Doubts linger on the role of North Korea in Sony cy­ber­at­tack


Even after Wash­ing­ton pointed the fin­ger at North Korea for the mas­sive cy­ber­at­tack on Sony Pic­tures, some ex­perts say the ev­i­dence is far from clear cut.

U.S. Pres­i­dent Barack Obama ear­lier this month took the un­usual step of nam­ing North Korea for the crip­pling at­tack, while promis­ing that the United States would “re­spond pro­por­tion­ately” after the FBI said ev­i­dence pointed to Py­ongyang.

But a num­ber of cy­ber­se­cu­rity spe­cial­ists ar­gue that links to North Korea are un­cer­tain, and that some ev­i­dence leads else­where.

“I’m skep­ti­cal about the claim and I would be even more skep­ti­cal that the North Kore­ans did it on their own with­out help from a third party or gov­ern­ment,” said John Dick­son, a for­mer Air Force in­tel­li­gence of­fi­cer who is now a part­ner in the cy­ber­se­cu­rity firm Denim Group.

The North Kore­ans “cer­tainly have the will to poke us in the eye,” but “don’t have the crit­i­cal mass skills of other na­tion states” to carry out an at­tack of this kind, Dick­son told AFP.

Se­cu­rity tech­nol­o­gist Bruce Schneier of Co3 Sys­tems, also a fel­low at Har­vard’s Berk­man Cen­ter, said he also doubts the role of North Korea.

“The truth is we don’t know,” he said. “There are facts that are clas­si­fied and not be­ing re­leased.”

Schneier added that “even if we don’t know (who is re­spon­si­ble), it makes sense for us to pre­tend we know be­cause it serves as a warn­ing to oth­ers.”

In a blog post, Schneier said that “clues in the hack­ers’ at­tack code seem to point in all di­rec­tions at once ... this sort of ev­i­dence is cir­cum­stan­tial at best. It’s easy to fake, and it’s even eas­ier to in­ter­pret it in­cor­rectly.”

North Korea has been seen as the source of the mal­ware, pre­sum­ably due to anger at the car­toon­ish por­trayal of the Py­ongyang com­mu­nist regime in the com­edy film “The In­ter­view.”

But a lin­guis­tic-based anal­y­sis of the mal­ware by the Is­raelibased se­cu­rity firm Taia Global said the na­tive lan­guage of the hack­ers ap­peared to be Rus­sian, not Korean.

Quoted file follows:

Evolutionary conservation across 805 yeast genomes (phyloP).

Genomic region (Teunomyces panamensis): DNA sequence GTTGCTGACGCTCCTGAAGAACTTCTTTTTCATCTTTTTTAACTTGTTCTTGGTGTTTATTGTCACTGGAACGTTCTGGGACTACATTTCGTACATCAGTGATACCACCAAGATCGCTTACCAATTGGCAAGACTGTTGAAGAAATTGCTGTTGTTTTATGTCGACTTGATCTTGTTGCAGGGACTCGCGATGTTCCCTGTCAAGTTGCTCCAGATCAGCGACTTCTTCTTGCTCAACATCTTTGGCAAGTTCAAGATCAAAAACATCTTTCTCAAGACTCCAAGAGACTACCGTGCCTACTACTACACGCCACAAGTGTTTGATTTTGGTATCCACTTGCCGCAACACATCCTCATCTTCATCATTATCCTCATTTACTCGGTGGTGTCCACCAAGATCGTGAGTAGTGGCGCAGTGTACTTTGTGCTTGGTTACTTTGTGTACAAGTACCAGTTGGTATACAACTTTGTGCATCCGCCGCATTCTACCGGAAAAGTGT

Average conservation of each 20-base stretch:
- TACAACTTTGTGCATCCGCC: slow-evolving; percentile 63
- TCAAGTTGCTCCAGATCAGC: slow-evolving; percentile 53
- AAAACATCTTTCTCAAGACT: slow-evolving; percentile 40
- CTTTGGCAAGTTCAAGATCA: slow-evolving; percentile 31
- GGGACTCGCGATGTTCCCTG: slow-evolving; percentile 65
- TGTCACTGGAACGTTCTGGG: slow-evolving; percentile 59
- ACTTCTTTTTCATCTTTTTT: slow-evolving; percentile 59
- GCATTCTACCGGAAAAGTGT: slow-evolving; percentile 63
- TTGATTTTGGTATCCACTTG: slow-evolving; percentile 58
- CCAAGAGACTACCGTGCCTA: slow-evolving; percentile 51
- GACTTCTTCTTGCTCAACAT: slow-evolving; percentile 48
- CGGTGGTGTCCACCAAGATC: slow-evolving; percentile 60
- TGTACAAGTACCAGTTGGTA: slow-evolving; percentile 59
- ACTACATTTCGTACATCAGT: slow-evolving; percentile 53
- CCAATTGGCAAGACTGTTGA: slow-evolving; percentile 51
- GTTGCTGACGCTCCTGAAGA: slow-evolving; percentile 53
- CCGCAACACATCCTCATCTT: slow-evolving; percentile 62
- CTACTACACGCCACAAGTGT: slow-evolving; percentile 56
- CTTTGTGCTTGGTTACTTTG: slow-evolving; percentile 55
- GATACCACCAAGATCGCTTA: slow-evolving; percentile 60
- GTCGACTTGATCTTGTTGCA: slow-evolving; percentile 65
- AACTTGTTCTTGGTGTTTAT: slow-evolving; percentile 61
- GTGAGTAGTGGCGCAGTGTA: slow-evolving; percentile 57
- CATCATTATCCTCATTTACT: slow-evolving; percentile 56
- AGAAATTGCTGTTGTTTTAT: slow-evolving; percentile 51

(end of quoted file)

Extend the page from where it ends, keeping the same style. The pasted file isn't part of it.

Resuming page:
The study con­cluded that the soft­ware au­thors were not na­tive English speak­ers, and that the trans­la­tion er­rors pointed away from the Kore­ans.

“We tested for Korean, Man­darin Chi­nese, Rus­sian and Ger­man,” the re­port said. “Our pre­lim­i­nary re­sults show that Sony’s at­tack­ers were most likely Rus­sian, pos­si­bly but not likely Korean and def­i­nitely not Man­darin Chi­nese or Ger­man.”

Clas­si­fied In­tel­li­gence

Se­cu­rity ex­perts note that it is rel­a­tively easy for hacker to route their at­tacks through third par­ties to fake their lo­ca­tion and that is nearly im­pos­si­ble to con­clu­sively show the source of an at­tack.

And Dick­son notes that Wash­ing­ton is un­likely to re­veal its in­tel­li­gence sources in the Sony case “be­cause the next set of at­tack­ers would change their tac­tics” to avoid de­tec­tion.

Jo­hannes Ull­rich, dean of re­search at the SANS Tech­nol­ogy In­sti­tute, said the at­tacks could have been car­ried out by in­de­pen­dent hacker groups, pos­si­bly with help or di­rec­tion from North Korea.

“Some­times state ac­tors use the hacker groups and stay at arm’s length, but are help­ing th­ese groups,” he told AFP.

The free flow of in­for­ma­tion among hacker groups and rogue na­tions could mean mul­ti­ple par­ties were in­volved, Ull­rich said.

He noted that the Sony at­tack “did not re­quire a high level of so­phis­ti­ca­tion, but what it re­quired was per­sis­tence, to find the weak spot to get in.”

Con­tract Hack­ers

Re­searcher Robert Gra­ham at Er­rata Se­cu­rity said if North Korea had a role in the at­tacks, it may have been through out­side hack­ers.

“North Korean hack­ers are trained as pro­fes­sional, na­tion state hack­ers,” Gra­ham said in a blog post.

“North Korea may cer­tainly re­cruit for­eign hack­ers into their teams, or con­tract out tasks to for­eign groups, but it’s un­likely their own cy­ber­sol­diers would be­have in this way.”

Other ex­perts ar­gue that the Obama ad­min­is­tra­tion would not pub­licly name North Korea un­less it had solid ev­i­dence.

“I’m amazed that peo­ple con­tinue to have doubts,” said James Lewis, a cy­ber­se­cu­rity re­searcher at the Cen­ter for Strate­gic and In­ter­na­tional Stud­ies. “Peo­ple love con­spir­acy the­o­ries.”

Lewis said U.S. in­tel­li­gence has the ca­pa­bil­ity to lo­cate the source of the at­tacks, and there is no do­mes­tic po­lit­i­cal need to blame North Korea.

“The in­tel­li­gence com­mu­nity would never have let ( Obama) stick his neck out on this un­less they had a high de­gree of con­fi­dence about this,” he said.

Paul Rosen­zweig, a for­mer U.S. Home­land Se­cu­rity of­fi­cial who now heads a con­sult­ing group, said “it is worth con­sid­er­ing the op­pos­ing view.”

“In the post-Water­gate/post-Snow­den world, the (gov­ern­ment) can no longer sim­ply say ‘trust us,’” he wrote in a post on the Law­fare blog.

“Not with the U.S. pub­lic and not with other coun­tries. Though the skep­ti­cism may not be war­ranted, it is real.”

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